Thanks, Kurt, for your observations.
I don't have any peregrines where I am, but I've always been tormented by sparrowhawks. This is largely why I gave up with rollers, as they were easy pickings. I couldn't fly them between the end of autumn and well into spring, as they'd be picked off one a day. One of the pleasures of keeping dewlaps is that they've never been targeted by hawks. I think the reason is twofold: first they're flown in smaller groups and, secondly, they're faster and a more direct flying bird. Rollers take off and land like aeroplanes, and the sometimes endless circling on the way up and down means a hawk can get amongst them quite easily.
Anyway, when it comes to any pigeon problems, the finger is often pointed at the feed, especially when birds rise too high. I've had the same finger pointed at me having lost so many dewlaps. Unfortunately, there are no hard and fast rules here, as the advice I was given simply didn't work. A prolific Dutch breeder of dewlaps feeds his solely on milo (red dari). In most pigeon circles, this is considered not a complete food, and it tends to be used for short periods for one reason or another, or as part of a feed mix. Typically, roller flyers will have a 50/50 mix of milo with the better all-round wheat. But this Dutch guy has managed very successfully on just milo, so I gave that a whirl. No joy, as the birds flew low and just wanted to come down after a few minutes.
Next came just wheat, then wheat and milo, but neither made the dewlaps lift to a decent flying height. I eventually settled for a two thirds wheat/one third general mix of peas plus other seeds/grains. This had the desired effect and so I had my dewlaps at a decent height. However, some are suggesting to me that this diet is too rich and this is what might be causing them to lift too high. To that I have to respond that if that were the case they would lift beyond dropper control regularly. As it is, it's only on the odd occasion when they go to high and get lost. I'm reluctant to switch to a 'safer' diet of, say, just wheat, if that means they don't fly and dive as I would wish.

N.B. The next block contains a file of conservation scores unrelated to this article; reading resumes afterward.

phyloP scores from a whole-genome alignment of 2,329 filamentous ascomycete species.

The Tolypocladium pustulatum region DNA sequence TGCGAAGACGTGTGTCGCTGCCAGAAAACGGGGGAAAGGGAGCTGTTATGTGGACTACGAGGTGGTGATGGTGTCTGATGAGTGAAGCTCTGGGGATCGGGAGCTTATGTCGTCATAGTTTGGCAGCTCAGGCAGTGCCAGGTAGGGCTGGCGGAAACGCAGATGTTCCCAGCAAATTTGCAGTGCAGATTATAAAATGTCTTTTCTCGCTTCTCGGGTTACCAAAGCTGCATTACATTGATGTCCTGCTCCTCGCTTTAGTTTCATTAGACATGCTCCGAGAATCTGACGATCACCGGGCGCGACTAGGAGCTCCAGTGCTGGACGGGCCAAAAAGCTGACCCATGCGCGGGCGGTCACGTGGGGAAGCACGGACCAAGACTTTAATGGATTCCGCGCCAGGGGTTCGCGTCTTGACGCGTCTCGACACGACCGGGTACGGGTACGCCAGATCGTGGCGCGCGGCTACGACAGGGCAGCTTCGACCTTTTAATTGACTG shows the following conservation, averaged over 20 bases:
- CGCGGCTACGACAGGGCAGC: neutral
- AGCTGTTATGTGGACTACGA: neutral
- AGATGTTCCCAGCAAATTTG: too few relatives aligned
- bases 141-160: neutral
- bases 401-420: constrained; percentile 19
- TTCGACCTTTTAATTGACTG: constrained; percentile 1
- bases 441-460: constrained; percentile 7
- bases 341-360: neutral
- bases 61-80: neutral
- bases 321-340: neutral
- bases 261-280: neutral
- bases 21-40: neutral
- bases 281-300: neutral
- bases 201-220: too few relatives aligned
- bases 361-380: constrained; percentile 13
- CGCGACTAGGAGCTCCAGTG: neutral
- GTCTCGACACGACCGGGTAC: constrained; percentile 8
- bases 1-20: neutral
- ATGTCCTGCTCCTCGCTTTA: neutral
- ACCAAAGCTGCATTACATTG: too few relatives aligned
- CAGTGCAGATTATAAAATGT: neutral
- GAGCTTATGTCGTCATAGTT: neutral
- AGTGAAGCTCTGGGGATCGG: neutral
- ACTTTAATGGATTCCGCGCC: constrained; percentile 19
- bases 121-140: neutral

But even if the diet is too rich and sometimes this means the birds fly higher than usual, this brings me to the core of the problem: their homing instinct seems pretty poor, and I hadn't appreciated that. Since I lost the last four a week ago, I've just had a call to say that one of them is available to collect about five miles away. To be truthful, I've also had rollers not come back from that distance, but I rarely had them getting lost so easily on a day-to-day fly.
The bird which took off from the loft could have been attacked by a hawk and high-tailed it out of the area. When I lost five out of six one day, a hawk was flying nearby but showed no interest in them. It seems to me that if they get spooked, they won't just fly a few blocks, but for miles and miles. I'm trying to establish whether the particular strain I'm working with has tendencies which apply to most dewlaps, or whether they're specific to what I have. I know that other guys in the UK have very tame dewlaps, whereas as mine are a very nervy bunch indeed. This applies to the breeders, then everything I breed from them. No amount of fondling as youngsters works!
So, because I'm down to so few birds left, I'm thinking it might be better to start again with a different strain - but only if I'm not going to see the same thing again, simply because it's what Adana dewlaps do.
Something else I should mention. In the UK, a number of guys have taken to dewlaps this past few years. Having flown rollers there is a tendency for them to mob fly them as kits. I never understood this approach because everything I've read has been about two and three bird squadrons. However, as I've found mine to be slow breeders, the most I've ever had in the air has been six at a time. Usually it's four or five. In future, I think I'm going to be stricter and keep it to two or three, mainly because that way if on a particular day they rise up and they're gone, I'm only going to lose two or three and I'll have some in reserve.
The other thing is that because mine typically want to come down after about 8 minutes, I don't see the point in sticking ten, twenty in the air together, then the show's over. I'd prefer to launch them in small bunches and get to see the show more than once. This raises issues as to housing, so that twos and threes can be released and dropped in succession. At the moment I just shove everything out together - or I did when I had some to fly!
I've just read an article on doneks (might have been on this site) where the author stresses the need to keep them from flying too high, as their homing instinct is poor and they seem to be easily lost if droppers aren't put into play when doneks start rising. This is what made me wonder whether the same applies to Adana dewlaps, or whether I just have a strain with issues.
Thanks for listening.